11. Peña CP, Leonel EL, Guzmán CD, Esquivel DL, Rodríguez M, Bustillo J. Frecuencia de tumores odontogénicos benignos en la Fundación Hospital de la Misericordia (Bogotá, Colombia): un estudio retrospectivo a nueve años. Unv Med. 2016;57(4):467-79. doi: http://doi.org/10.11144/Javeriana.umed57-4.ftobLinks ]

12. Chen YK, Lin LM, Huang HC, Lin CC, Yan YH. A retrospective study of oral and maxillofacial biopsy lesions in a pediatric population from southern Taiwan. Pediatr Dent. 1998;20(7):404-10. [ Links ]

13. Chi AC, Neville BW. Odontogenic cysts and tumors. Surg Pathol Clin. 2011;4(4):1027-91. [ Links ]

14. Elarbi M, El-Gehani R, Subhashraj K, Orafi M. Orofacial tumors in Libyan children and adolescents: A descriptive study of 213 cases. Int J Pediatr Otorhinolaryngol. 2009;73(2):237-42. [ Links ]

15. Lei F, Chen JY, Lin LM, et al. Retrospective study of biopsied oral and maxillofacial lesions in pediatric patients from southern Taiwan. J Dent Sci. 2014; 9:351-8. [ Links ]

16. Lima Gda S, Fontes ST, de Araujo LM, Etges A, Tarquinio SB, Gomes AP. A survey of oral and maxillofacial biopsies in children: A single-center retrospective study of 20 years in Pelotas-Brazil. J Appl Oral Sci. 2008;16(6):397-402. [ Links ]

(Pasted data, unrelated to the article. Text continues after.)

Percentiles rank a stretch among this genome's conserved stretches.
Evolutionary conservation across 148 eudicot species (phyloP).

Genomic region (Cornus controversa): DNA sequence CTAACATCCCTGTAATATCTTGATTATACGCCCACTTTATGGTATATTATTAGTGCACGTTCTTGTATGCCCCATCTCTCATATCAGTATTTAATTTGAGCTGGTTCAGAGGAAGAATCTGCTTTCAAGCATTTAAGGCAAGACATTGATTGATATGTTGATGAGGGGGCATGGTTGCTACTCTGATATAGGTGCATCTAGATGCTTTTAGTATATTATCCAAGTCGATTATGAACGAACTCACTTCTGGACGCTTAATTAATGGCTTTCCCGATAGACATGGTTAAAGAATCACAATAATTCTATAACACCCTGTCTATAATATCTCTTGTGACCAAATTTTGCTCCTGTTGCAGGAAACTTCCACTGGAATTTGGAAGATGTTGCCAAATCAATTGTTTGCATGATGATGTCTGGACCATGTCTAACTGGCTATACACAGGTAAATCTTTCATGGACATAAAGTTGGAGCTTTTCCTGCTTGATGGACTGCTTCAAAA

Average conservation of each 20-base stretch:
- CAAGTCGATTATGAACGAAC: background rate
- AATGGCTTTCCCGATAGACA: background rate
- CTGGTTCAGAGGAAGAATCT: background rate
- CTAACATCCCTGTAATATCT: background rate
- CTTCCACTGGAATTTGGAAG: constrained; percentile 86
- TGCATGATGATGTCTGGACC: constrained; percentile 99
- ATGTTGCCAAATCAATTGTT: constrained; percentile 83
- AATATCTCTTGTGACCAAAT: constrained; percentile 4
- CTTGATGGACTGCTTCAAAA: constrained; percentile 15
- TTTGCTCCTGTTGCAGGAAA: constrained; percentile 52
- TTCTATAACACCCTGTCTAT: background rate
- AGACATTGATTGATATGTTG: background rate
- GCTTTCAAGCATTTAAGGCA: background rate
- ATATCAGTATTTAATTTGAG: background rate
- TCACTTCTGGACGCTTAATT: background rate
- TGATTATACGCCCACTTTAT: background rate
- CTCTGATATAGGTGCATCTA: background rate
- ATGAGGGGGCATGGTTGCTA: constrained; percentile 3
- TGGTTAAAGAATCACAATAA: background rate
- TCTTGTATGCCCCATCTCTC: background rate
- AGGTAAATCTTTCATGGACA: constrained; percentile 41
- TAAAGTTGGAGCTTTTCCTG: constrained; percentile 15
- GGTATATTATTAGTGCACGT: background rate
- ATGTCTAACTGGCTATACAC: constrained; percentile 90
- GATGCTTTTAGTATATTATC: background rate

17. Khademi B, Taraghi A, Mohammadianpanah M. Anatomical and histopathological profile of head and neck neoplasms in Persian pediatric and adolescent population. Int J Pediatr Otorhinolaryngol. 2009;73(9):1249-53. [ Links ]

Received: February 05, 2018; Accepted: July 27, 2018

a Correspondencia: eraparrasa@unal.edu.co

1

Odontóloga, Pontificia Universidad Javeriana, Bogotá, Colombia. Cirujana Oral y Maxilofacial, Universidad Nacional de Colombia. Patóloga oral, Pontificia Universidad Javeriana. Profesora asociada, Facultad de Odontología, Universidad Nacional de Colombia.

Creative Commons License Esta obra está bajo una Licencia Creative Commons Atribución 4.0 Internacional.